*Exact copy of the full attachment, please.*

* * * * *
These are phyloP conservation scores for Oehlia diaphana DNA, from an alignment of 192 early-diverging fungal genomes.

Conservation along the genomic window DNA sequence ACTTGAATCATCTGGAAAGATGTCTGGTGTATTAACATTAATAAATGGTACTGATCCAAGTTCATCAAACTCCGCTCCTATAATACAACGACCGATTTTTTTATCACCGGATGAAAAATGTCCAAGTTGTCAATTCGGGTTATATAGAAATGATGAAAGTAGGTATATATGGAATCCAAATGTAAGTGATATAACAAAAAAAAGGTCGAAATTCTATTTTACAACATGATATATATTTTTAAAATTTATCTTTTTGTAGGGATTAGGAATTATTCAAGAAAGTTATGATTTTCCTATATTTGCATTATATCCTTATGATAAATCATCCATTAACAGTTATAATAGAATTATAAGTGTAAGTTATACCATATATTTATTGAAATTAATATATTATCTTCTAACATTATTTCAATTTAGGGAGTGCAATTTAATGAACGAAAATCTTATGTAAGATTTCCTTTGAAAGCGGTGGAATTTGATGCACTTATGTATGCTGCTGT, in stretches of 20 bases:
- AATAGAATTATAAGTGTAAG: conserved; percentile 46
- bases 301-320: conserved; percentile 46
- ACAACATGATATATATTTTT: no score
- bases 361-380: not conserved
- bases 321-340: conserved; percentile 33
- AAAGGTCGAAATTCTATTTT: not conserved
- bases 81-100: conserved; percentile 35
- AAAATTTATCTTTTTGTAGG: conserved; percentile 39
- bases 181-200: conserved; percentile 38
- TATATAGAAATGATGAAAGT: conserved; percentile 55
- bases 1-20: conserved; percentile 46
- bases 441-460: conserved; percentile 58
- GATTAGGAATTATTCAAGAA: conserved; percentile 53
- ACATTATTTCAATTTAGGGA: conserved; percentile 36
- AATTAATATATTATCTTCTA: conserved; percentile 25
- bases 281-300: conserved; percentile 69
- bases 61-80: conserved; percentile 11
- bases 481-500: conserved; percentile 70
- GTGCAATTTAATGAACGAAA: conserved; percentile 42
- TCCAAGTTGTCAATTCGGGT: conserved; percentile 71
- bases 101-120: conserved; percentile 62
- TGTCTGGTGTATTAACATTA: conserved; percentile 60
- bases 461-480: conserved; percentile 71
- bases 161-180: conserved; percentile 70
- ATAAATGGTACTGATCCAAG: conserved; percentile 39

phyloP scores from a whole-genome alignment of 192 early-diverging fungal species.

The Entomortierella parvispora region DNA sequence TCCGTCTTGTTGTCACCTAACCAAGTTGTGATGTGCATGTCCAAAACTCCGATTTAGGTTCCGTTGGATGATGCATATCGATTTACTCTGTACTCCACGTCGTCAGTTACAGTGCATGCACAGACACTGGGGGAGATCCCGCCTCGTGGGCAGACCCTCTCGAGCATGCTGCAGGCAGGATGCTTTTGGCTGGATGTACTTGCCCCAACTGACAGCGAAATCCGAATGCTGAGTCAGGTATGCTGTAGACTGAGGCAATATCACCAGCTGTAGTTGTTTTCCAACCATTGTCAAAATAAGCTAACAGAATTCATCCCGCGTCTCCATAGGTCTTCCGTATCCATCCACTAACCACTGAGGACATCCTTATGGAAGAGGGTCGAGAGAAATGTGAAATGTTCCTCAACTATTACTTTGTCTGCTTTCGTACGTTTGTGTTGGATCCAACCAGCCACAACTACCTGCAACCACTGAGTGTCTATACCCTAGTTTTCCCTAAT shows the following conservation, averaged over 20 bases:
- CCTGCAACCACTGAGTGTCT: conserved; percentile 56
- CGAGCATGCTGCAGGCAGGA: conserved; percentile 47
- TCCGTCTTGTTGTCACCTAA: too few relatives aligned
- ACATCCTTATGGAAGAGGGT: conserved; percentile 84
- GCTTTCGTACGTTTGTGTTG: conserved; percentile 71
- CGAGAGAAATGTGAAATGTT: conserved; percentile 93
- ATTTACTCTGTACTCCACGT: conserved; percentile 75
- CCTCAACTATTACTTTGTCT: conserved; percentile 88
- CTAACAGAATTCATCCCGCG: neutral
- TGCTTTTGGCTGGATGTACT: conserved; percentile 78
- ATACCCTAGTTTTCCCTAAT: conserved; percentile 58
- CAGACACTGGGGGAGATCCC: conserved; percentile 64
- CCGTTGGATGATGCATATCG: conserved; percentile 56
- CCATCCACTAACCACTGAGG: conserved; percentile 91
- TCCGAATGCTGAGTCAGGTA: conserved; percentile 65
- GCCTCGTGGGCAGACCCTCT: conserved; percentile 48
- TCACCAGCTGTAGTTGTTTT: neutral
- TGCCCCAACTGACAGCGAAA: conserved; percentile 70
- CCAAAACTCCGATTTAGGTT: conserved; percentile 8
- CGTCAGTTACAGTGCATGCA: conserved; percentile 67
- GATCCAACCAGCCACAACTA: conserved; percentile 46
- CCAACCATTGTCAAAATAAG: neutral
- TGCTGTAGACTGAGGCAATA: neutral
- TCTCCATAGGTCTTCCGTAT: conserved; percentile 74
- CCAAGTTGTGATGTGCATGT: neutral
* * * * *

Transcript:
These are phyloP conservation scores for Oehlia diaphana DNA, from an alignment of 192 early-diverging fungal genomes.

Conservation along the genomic window DNA sequence ACTTGAATCATCTGGAAAGATGTCTGGTGTATTAACATTAATAAATGGTACTGATCCAAGTTCATCAAACTCCGCTCCTATAATACAACGACCGATTTTTTTATCACCGGATGAAAAATGTCCAAGTTGTCAATTCGGGTTATATAGAAATGATGAAAGTAGGTATATATGGAATCCAAATGTAAGTGATATAACAAAAAAAAGGTCGAAATTCTATTTTACAACATGATATATATTTTTAAAATTTATCTTTTTGTAGGGATTAGGAATTATTCAAGAAAGTTATGATTTTCCTATATTTGCATTATATCCTTATGATAAATCATCCATTAACAGTTATAATAGAATTATAAGTGTAAGTTATACCATATATTTATTGAAATTAATATATTATCTTCTAACATTATTTCAATTTAGGGAGTGCAATTTAATGAACGAAAATCTTATGTAAGATTTCCTTTGAAAGCGGTGGAATTTGATGCACTTATGTATGCTGCTGT, in stretches of 20 bases:
- AATAGAATTATAAGTGTAAG: conserved; percentile 46
- bases 301-320: conserved; percentile 46
- ACAACATGATATATATTTTT: no score
- bases 361-380: not conserved
- bases 321-340: conserved; percentile 33
- AAAGGTCGAAATTCTATTTT: not conserved
- bases 81-100: conserved; percentile 35
- AAAATTTATCTTTTTGTAGG: conserved; percentile 39
- bases 181-200: conserved; percentile 38
- TATATAGAAATGATGAAAGT: conserved; percentile 55
- bases 1-20: conserved; percentile 46
- bases 441-460: conserved; percentile 58
- GATTAGGAATTATTCAAGAA: conserved; percentile 53
- ACATTATTTCAATTTAGGGA: conserved; percentile 36
- AATTAATATATTATCTTCTA: conserved; percentile 25
- bases 281-300: conserved; percentile 69
- bases 61-80: conserved; percentile 11
- bases 481-500: conserved; percentile 70
- GTGCAATTTAATGAACGAAA: conserved; percentile 42
- TCCAAGTTGTCAATTCGGGT: conserved; percentile 71
- bases 101-120: conserved; percentile 62
- TGTCTGGTGTATTAACATTA: conserved; percentile 60
- bases 461-480: conserved; percentile 71
- bases 161-180: conserved; percentile 70
- ATAAATGGTACTGATCCAAG: conserved; percentile 39

phyloP scores from a whole-genome alignment of 192 early-diverging fungal species.

The Entomortierella parvispora region DNA sequence TCCGTCTTGTTGTCACCTAACCAAGTTGTGATGTGCATGTCCAAAACTCCGATTTAGGTTCCGTTGGATGATGCATATCGATTTACTCTGTACTCCACGTCGTCAGTTACAGTGCATGCACAGACACTGGGGGAGATCCCGCCTCGTGGGCAGACCCTCTCGAGCATGCTGCAGGCAGGATGCTTTTGGCTGGATGTACTTGCCCCAACTGACAGCGAAATCCGAATGCTGAGTCAGGTATGCTGTAGACTGAGGCAATATCACCAGCTGTAGTTGTTTTCCAACCATTGTCAAAATAAGCTAACAGAATTCATCCCGCGTCTCCATAGGTCTTCCGTATCCATCCACTAACCACTGAGGACATCCTTATGGAAGAGGGTCGAGAGAAATGTGAAATGTTCCTCAACTATTACTTTGTCTGCTTTCGTACGTTTGTGTTGGATCCAACCAGCCACAACTACCTGCAACCACTGAGTGTCTATACCCTAGTTTTCCCTAAT shows the following conservation, averaged over 20 bases:
- CCTGCAACCACTGAGTGTCT: conserved; percentile 56
- CGAGCATGCTGCAGGCAGGA: conserved; percentile 47
- TCCGTCTTGTTGTCACCTAA: too few relatives aligned
- ACATCCTTATGGAAGAGGGT: conserved; percentile 84
- GCTTTCGTACGTTTGTGTTG: conserved; percentile 71
- CGAGAGAAATGTGAAATGTT: conserved; percentile 93
- ATTTACTCTGTACTCCACGT: conserved; percentile 75
- CCTCAACTATTACTTTGTCT: conserved; percentile 88
- CTAACAGAATTCATCCCGCG: neutral
- TGCTTTTGGCTGGATGTACT: conserved; percentile 78
- ATACCCTAGTTTTCCCTAAT: conserved; percentile 58
- CAGACACTGGGGGAGATCCC: conserved; percentile 64
- CCGTTGGATGATGCATATCG: conserved; percentile 56
- CCATCCACTAACCACTGAGG: conserved; percentile 91
- TCCGAATGCTGAGTCAGGTA: conserved; percentile 65
- GCCTCGTGGGCAGACCCTCT: conserved; percentile 48
- TCACCAGCTGTAGTTGTTTT: neutral
- TGCCCCAACTGACAGCGAAA: conserved; percentile 70
- CCAAAACTCCGATTTAGGTT: conserved; percentile 8
- CGTCAGTTACAGTGCATGCA: conserved; percentile 67
- GATCCAACCAGCCACAACTA: conserved; percentile 46
- CCAACCATTGTCAAAATAAG: neutral
- TGCTGTAGACTGAGGCAATA: neutral
- TCTCCATAGGTCTTCCGTAT: conserved; percentile 74
- CCAAGTTGTGATGTGCATGT: neutral